People living with bipolar disorder experience intense mood swings, known as manic and depressive episodes. In the grips of mania or depression, people with bipolar may struggle to go about their daily lives. Some may also feel so negatively about their symptoms that they carry a tremendous amount of guilt and shame around the behaviors they exhibit, especially if the symptoms are due to mania. It’s important to understand the differences between depression and bipolar disorder so you or someone you care about can receive the correct diagnosis and effective treatment. Let’s look at how to tell the difference between depression and bipolar disorder and when to seek professional help.
What is Depression?
It’s estimated that 16% of Americans will experience clinical depression at some point during their lives. Depression is a mood disorder — not a chemical imbalance in the brain, or a sign of weakness. Typical symptoms of depression include feelings of sadness, hopelessness, restlessness or irritability, difficulty experiencing pleasure, difficulty focusing, and difficulty sleeping. Some people may also experience changes in appetite, weight loss or gain, and feelings of worthlessness or guilt. For some people, depression feels like a heavy, dark fog. While others may feel sadness that is described more as a low-grade ache. In extreme cases, depression can be life-threatening.
What is Bipolar Disorder?
69 percent of people living with bipolar disorder are misdiagnosed initially and more than one-third remained misdiagnosed for 10 years or more.
Bipolar disorder is often misdiagnosed as major depressive disorder (MDD) because the two disorders share common symptoms. If symptoms are misdiagnosed, they are often treated with incorrect and ineffective therapies. Bipolar disorder is a brain-based disorder that causes dramatic shifts in mood, energy, and ability to function. People living with bipolar disorder experience episodes of high energy, euphoria, and irritability (“mania”) that alternate with episodes of extreme sadness and hopelessness (“depression”). Bipolar disorder affects approximately 2.6% of the U.S. population and is more common than schizophrenia and schizoaffective disorder combined. It is more likely to occur in people who have a family history of the condition, which can range from mild to severe.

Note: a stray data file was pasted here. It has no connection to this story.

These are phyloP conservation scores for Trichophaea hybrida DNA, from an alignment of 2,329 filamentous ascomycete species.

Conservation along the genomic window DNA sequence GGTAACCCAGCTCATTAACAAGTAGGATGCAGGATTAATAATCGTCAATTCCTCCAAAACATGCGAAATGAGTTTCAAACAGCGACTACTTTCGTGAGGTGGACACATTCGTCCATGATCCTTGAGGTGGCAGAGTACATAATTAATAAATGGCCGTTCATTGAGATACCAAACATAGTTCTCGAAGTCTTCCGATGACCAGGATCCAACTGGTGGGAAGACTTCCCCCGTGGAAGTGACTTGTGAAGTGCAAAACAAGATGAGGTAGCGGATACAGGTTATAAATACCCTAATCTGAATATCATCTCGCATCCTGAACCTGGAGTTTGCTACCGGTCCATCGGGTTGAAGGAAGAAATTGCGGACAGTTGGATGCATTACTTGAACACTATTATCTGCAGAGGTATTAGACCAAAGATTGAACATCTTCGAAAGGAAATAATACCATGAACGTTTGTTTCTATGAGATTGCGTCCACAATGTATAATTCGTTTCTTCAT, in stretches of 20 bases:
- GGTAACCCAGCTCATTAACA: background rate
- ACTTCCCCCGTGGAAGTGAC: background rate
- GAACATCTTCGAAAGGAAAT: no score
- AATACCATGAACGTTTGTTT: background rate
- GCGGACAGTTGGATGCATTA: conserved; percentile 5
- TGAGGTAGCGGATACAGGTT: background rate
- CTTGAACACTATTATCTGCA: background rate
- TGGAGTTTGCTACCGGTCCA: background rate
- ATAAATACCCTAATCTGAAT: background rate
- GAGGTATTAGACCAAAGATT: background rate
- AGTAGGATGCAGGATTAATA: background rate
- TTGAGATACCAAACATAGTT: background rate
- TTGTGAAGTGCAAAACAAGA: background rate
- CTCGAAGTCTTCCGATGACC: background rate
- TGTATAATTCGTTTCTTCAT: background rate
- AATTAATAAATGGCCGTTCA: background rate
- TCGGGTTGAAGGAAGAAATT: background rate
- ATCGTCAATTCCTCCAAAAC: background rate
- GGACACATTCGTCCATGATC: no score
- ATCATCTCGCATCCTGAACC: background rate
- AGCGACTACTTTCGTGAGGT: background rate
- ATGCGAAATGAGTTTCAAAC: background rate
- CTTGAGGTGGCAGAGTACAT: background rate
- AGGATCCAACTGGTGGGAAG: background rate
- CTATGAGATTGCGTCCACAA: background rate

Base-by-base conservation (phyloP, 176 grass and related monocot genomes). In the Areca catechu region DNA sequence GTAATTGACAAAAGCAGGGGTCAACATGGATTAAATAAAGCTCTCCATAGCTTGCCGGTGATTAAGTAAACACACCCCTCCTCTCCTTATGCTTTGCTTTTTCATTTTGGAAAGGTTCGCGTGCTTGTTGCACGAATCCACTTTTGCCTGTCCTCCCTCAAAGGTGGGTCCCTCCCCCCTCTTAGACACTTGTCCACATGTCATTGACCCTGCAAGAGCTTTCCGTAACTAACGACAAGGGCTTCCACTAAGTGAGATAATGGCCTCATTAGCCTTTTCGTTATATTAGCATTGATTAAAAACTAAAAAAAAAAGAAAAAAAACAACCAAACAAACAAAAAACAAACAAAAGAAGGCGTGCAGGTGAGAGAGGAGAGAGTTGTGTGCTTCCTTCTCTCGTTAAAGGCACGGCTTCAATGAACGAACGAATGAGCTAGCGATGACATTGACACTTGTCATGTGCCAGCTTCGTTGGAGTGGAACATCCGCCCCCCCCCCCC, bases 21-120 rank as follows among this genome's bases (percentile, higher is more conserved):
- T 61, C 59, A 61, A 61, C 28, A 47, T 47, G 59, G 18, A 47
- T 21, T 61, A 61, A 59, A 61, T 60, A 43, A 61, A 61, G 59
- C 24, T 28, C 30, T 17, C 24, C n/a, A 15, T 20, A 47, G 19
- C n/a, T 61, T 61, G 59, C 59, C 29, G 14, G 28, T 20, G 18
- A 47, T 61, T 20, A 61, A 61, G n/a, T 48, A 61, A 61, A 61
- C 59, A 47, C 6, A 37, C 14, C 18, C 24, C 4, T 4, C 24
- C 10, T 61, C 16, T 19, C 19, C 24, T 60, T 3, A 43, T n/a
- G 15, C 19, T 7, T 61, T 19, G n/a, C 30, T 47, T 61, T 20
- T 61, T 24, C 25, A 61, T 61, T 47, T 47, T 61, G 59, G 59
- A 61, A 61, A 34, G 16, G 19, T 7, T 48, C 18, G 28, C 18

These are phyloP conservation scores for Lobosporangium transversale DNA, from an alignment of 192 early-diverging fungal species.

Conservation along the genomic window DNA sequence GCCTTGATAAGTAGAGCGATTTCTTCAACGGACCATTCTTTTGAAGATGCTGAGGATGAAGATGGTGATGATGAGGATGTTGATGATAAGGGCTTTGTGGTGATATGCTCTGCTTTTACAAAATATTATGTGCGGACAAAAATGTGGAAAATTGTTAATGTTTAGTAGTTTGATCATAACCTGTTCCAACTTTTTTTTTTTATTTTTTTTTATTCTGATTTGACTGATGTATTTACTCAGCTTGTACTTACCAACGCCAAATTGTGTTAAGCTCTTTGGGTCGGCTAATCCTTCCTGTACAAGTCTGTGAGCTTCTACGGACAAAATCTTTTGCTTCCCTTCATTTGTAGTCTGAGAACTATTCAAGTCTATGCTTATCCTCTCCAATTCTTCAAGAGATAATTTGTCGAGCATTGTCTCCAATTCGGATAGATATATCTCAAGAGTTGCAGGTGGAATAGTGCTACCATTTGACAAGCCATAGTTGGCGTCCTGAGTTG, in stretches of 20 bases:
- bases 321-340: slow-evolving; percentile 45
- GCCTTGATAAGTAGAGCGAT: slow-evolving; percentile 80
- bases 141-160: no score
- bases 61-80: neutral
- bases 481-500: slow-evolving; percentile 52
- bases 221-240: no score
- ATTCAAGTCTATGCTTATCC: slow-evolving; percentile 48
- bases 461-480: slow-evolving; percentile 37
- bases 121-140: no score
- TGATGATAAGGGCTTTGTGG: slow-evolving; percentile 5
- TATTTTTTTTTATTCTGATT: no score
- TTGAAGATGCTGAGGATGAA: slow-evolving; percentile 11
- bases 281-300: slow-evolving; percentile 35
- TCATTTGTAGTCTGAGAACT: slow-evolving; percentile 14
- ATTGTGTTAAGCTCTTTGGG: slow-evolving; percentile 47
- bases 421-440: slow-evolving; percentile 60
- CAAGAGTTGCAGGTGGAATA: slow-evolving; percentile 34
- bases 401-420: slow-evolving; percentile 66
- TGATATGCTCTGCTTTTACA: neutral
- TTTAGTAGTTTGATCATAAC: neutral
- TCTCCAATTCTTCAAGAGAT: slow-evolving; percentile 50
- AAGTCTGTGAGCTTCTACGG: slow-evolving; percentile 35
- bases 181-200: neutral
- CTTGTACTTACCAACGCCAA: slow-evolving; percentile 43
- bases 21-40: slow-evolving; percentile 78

How to Tell if You Have Depression or Bipolar Disorder
If your symptoms seem to last longer than two weeks, you may want to seek professional help. Your doctor will likely have you fill out a self-assessment tool for bipolar called MDQ to assess bipolar disorder or the MDQ-9 to rule out depression. If you have seven or more symptoms that apply to your situation, it’s possible that you may be experiencing bipolar disorder or depression. If you have at least seven symptoms and are still experiencing persistent feelings of sadness or irritability, it’s a good idea to get help. If you have seven or more symptoms of either disorder, you should make an appointment to see a doctor or therapist. If you have seven or more symptoms of depression, you should seek treatment. Likewise, if you have seven or more symptoms of bipolar disorder, it is imperative that you seek treatment.
When to Get Help for Depression and Bipolar Disorder
When you have symptoms of either depression or bipolar disorder, the sooner you get help, the faster you will recover and the less likely you are to experience a relapse. If your symptoms are severely impacting your ability to function, seek treatment as soon as you can to manage bipolar disorder. Standard practice for people living with bipolar disorder is to see a psychiatrist for a diagnosis and medication. The psychiatrist will give you medication and treatment recommendations which will include counseling or psychotherapy and lifestyle changes.
It is important to remember that not all mood disorders are treated the same. In fact, each one requires a different approach and will require different medications. If you think you may have depression or bipolar disorder, it’s important to learn how to recognize the symptoms and get help. Educating yourself about the condition will go a long way in managing your symptoms. With proper treatment and support from friends and family, you will be able to manage your symptoms and lead the life you always wanted to.